Someone must clean the mess.

         Wash the blindfolds.
         Stack the chains in a well-labeled box.
         Wipe the floor where the men were tied down in diapers.

Someone must measure the medicine.

         So the swelling in the man’s legs,
         the one standing naked for 54 hours,
         will go down just enough to keep him standing.

Someone must pretend the information is real.

         Pretend the muttered answers
         gargled between sessions of drowning,
         will be honest.

Someone must wash their hands.

         Bent over the sink, scrubbing, scrubbing
         an Arab’s damned, dark blood.
         Again, again, again.

Someone must select the insects.

         Decide which creature will sting
         the body but not chew through
         the wood of the confinement box.

Someone must go home to their daughter.

         Reheat a plate of beans for their 12 year old girl. Try not to see
         the raw wrists, the dislocated shoulder, the tube inserted up the rectum,
         the time of death.

Someone must tuck their baby girl into bed.



Senator Dianne Feinstein released a controversial study this past week of the “Enhanced Interrogation” program used under the Bush administration by the CIA. The report contained numerous sanctioned atrocities and demonstrated that little to no information was procured from torturing detainees. This effort to combat terrorism failed, cost many their lives, and is a violent abuse of power.


To Those Who Bomb Us

Our bodies are not steel,
            do not bend and mangle
            on impact.
Our bodies, bone,
            crumble, split, grind.
The silt of too many years
            among ruins.

What is this
            if not loss defined?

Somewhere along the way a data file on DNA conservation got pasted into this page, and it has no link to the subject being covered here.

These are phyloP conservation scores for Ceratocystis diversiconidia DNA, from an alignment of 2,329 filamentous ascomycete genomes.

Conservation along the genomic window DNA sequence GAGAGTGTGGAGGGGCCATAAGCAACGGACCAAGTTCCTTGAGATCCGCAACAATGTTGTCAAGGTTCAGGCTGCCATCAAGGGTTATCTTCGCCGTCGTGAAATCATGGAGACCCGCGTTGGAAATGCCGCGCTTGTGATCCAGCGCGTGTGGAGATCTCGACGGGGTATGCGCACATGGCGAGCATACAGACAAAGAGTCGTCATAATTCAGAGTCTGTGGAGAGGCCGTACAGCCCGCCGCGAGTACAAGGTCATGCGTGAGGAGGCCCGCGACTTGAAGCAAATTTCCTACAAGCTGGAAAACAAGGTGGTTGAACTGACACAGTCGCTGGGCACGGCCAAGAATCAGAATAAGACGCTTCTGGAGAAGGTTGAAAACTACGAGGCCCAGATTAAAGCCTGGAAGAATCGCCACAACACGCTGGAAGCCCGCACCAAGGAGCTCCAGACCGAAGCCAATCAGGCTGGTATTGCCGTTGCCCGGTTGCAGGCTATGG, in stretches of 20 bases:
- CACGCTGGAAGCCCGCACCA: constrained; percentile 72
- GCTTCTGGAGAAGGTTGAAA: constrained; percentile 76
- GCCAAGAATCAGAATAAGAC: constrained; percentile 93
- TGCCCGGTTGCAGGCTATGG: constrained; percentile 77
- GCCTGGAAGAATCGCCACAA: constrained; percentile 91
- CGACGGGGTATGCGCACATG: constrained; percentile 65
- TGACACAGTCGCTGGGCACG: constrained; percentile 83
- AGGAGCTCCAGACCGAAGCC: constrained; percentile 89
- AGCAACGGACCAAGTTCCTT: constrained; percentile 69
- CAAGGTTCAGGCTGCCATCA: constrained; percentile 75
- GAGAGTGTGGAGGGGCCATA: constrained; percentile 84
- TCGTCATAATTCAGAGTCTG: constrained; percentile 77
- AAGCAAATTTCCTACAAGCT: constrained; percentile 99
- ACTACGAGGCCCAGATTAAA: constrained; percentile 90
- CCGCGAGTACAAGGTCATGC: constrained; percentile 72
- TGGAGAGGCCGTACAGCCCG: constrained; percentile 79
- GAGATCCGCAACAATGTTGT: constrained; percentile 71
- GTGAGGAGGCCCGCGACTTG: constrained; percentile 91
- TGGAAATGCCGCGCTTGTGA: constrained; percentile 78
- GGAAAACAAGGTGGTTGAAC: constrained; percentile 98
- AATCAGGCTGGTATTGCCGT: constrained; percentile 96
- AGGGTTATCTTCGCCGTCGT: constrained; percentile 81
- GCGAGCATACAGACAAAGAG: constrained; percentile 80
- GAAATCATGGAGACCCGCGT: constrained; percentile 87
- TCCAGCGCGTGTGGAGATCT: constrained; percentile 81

Would that our bodies were steel.
Would that they crawled into themselves,
            cradle curled
            around the bullet spray,


Bodies pressed clean
            between the thumbs
            of your machinery.

Is that not what you hoped
            your ammunition rain might bring?

Did you not wish
for hospital curtains drawn closed,
            around the small
            of a slippery cold
the return of organs,
            a ticking clock,
just one day of replacing batteries,
one day of reviving the orchestra,
            motors, gears, jaws,
that we might go home new,
            no worse for the wear
            of all this living
            under your madness?

When you shower
            gutted bombs
            into the sea glass green
            of fields,
when you spit
            blistering gas
            into our homes,
when you invent
            wars to defend
            your hatred,
            your wallets,
            your seething power,

do you not expect
            to become carcass,

            to ignite,


            to end?

For if you do,
            how do you keep
            living, knowing
            what your butcher hands
            have carved?



Throughout the “War on Terror,” Obama has defended bombings in Pakistan, Yemen, Somalia, Libya, Iraq, Afghanistan, and elsewhere. During the past few years, it has become increasingly clear that these attacks often lead to more extremism, not less, especially when compounded with the constantly shifting alliances that the administration forges. In each case, there are countless civilian deaths. The recent decision to begin a new assault in Syria has been widely criticized especially given the lack of evidence regarding a true terror threat to the U.S. This poem is in no way a cry against political action in situations of human rights violations; it is a response to the continued violence perpetuated by President Obama and his administration.

On Water

On Water

My mouth is sandstorm
            dry, my hands
            caked in callouses,
            lines deep
            like the emptying river
            beds. Can you sleep
            without the lullaby drum
            of rain? They say
            the ocean is rising,
            say the snow has become salted
            tears, and here, I cannot
            cry, my eyes
            the crusted red of steel.

What have we done?

Where will we stand
            in the Atlantis
            that will become us all?



Today in New York and in cities around the US, thousands of people will march for Climate Justice. By protecting and preserving the earth, we protect and preserve lives. This is a human struggle as much as any other social justice cause. This poem is reflection of the changing climate that leads to both floods and droughts. “To change everything, we need everyone.”